If you like to grow your own vegetables it is a given that you will want to attract bees! Yes, there are some food crops that don’t need bees, such as carrots, beetroot, and leafy greens like chard. But with most crops you need the help of bees to pollinate the flowers. In our garden the bees do the majority of the work pollinating our peas, beans, cucumbers, tomatoes, zucchini, pumpkins, watermelons, strawberries, and capsicums.
Sometimes we hand pollinate some of the pumpkins and watermelons just to make sure that the bees haven’t missed them. But we let the bees do the work with all our other vegetables.
We have a few flowering plants in our garden to help attract the bees. Some of them are purely ornamental while others are themselves edible. The one thing that these plants all have in common is that they are low care. If you give them some fertilizer in spring and keep them watered over summer they will reward you with their wonderful flowers!
So I thought that I would share which plants that we have in our garden to attract bees.
Low Care Plants in our Garden that Attract Bees
Happy Wanderer (Hardenbergia violacea)
We have had this pretty creeper growing over a trellis in our vegetable garden for a few years now. It flowers in late winter to early spring and the bees love it!
We just love having Alstroemeria growing in the garden; they flower all through the spring and summer. Not only do they attract bees, they are also great as a cut flower!
I have talked about salvia before; they are very hardy and also flower for a long time. We have one in a pot in the vegetable garden and I hope to get a couple more for this summer.
A couple of years ago we planted out some gladioli bulbs in the garden and they haven’t disappointed us. They are multiplying where they are so we might be able to divide them soon and get another patch!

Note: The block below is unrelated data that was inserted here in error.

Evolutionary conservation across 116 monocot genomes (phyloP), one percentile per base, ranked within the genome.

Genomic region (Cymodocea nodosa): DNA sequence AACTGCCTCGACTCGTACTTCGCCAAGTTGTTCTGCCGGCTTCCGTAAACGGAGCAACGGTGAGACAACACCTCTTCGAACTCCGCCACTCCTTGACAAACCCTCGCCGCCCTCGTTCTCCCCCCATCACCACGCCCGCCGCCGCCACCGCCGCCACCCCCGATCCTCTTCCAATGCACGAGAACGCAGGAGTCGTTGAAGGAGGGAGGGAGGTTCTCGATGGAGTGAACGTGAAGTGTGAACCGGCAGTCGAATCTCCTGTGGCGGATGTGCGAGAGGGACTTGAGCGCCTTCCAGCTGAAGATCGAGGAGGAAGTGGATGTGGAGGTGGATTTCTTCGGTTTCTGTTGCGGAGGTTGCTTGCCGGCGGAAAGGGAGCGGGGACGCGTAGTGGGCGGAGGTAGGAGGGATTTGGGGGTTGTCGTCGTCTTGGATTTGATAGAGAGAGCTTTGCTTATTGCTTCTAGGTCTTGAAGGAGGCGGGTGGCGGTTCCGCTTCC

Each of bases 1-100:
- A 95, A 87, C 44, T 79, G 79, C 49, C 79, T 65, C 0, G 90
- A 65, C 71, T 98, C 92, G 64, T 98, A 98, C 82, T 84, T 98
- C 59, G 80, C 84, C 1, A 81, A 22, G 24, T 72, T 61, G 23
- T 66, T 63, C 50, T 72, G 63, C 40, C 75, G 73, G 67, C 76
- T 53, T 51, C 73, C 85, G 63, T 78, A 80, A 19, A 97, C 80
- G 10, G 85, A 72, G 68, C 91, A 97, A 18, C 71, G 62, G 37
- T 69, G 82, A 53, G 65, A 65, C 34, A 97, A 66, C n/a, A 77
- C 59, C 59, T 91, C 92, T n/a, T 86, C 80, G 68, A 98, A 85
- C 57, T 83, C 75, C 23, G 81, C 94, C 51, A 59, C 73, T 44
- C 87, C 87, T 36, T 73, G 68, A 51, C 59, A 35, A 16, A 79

I remember growing nasturtiums when I was a kid so I had to get some for the veggie patch. The nasturtium flowers not only attract the bees they are also edible!
Chives are great to eat and to use in recipes plus their flowers attract bees. Chives are so good at attracting bees I think we would grow them even if we couldn’t eat them!
Garlic chives are similar to regular chives, they are wonderful to eat and have a garlic taste. They flower towards the end of summer and they are always covered in bees!
Buy yourself a packet of sunflower seeds and you will be rewarded with some big beautiful bee attracting flowers. They come in different heights and colours these days and you can save some seeds to plant next year!
With the exception of the sunflowers all our bee attracting plants stay in place over winter. We live in a temperate climate with hot dry summers and regular frosts during winter (down to -5 °C but no snow). If your climate is colder or more tropical you might need to look into whether these plants are suitable for your garden.
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